4 Ways That Digital Equity Can Level the Learning Field
Do you believe that every student has the right to a good education?
Most of us would answer with a resounding, “Yes!”
But the reality is that some groups of students (such as low-income or minority groups) seem chronically deprived of the same quality educational opportunities as their wealthy or white peers.
Technology offers the potential to either close or widen this gap. Students who can access the dizzying array of learning opportunities available online have a distinct advantage over those who can’t. Legislation such as the Digital Equity Act of 2015 aims to close this discrepancy.
Here are the real benefits to digital equity in education.
- It makes it easier for students to complete homework assignments. Gone are the days of taking the textbook home to answer questions with a pencil and paper. Teachers are channeling the power of digital media to assign homework that is highly personalized and relevant. The problem is that not every student can complete these non-traditional assignments if they don’t have Internet access at home. True digital equity will result in meaningful homework tasks for every student.
- It provides low-income students with access to technology outside of school hours. One of the biggest gaps among student groups is their access to technology when school is closed, especially in the early years. Students that grow up with technology in their homes have a definite advantage, as they are much more comfortable in the digital landscape than students that have not encountered it. Student outcomes can improve when every student has the opportunity to use technology outside the school walls.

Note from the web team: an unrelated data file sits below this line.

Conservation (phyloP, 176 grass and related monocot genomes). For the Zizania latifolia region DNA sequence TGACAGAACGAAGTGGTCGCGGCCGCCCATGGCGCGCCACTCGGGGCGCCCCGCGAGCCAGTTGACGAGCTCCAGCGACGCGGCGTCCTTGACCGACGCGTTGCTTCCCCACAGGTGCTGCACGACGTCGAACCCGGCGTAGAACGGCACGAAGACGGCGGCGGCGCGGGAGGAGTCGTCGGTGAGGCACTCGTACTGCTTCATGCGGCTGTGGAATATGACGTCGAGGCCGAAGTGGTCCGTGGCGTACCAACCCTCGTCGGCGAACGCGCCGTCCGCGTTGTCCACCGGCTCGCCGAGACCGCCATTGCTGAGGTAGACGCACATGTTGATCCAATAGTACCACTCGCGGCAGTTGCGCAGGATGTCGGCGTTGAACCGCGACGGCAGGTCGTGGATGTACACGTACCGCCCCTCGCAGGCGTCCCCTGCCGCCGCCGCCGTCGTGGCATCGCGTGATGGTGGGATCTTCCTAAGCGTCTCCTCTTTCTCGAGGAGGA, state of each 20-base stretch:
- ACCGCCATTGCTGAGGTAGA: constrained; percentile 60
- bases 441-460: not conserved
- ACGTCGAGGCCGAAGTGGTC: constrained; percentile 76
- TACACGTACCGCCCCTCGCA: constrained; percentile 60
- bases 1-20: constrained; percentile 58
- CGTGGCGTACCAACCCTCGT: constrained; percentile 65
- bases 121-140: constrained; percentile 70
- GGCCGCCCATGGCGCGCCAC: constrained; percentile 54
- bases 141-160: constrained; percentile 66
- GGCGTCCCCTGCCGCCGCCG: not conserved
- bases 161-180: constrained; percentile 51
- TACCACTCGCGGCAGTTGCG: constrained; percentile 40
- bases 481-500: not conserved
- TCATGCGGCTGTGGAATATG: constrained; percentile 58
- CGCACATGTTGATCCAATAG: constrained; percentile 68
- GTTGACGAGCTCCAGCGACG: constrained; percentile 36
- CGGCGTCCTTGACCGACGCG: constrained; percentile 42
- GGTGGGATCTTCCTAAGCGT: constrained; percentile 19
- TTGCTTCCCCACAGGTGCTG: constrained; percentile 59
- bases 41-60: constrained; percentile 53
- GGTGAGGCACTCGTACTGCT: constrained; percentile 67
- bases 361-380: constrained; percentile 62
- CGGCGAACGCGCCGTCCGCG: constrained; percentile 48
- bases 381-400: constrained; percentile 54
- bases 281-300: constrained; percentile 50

- It improves communication between parents and teachers. Email, text messaging and class websites provide a powerful channel for connections between home and school. For students whose families can access such tools, learning will become more relevant as teachers can get to know them better. Parents can be easily updated on student progress and specific ways to support their children’s learning.
- It provides students with much-needed guidance around digital etiquette and citizenship. The Internet is a whole new world in which a new set of rules about behavior (and misbehavior) comes into play. Students from wealthy families come to school already knowing the proper way to conduct themselves online. They also have some idea of how to evaluate the deluge of information available to them. Digital equity gives low-income and minority students the opportunity to learn such basic rules of etiquette and appropriate behavior.
As with any social problem, technology has the power to either solve or dramatically worsen it. Technology can erect one more barrier to disadvantaged students. Or it can become the best thing that ever happened to them.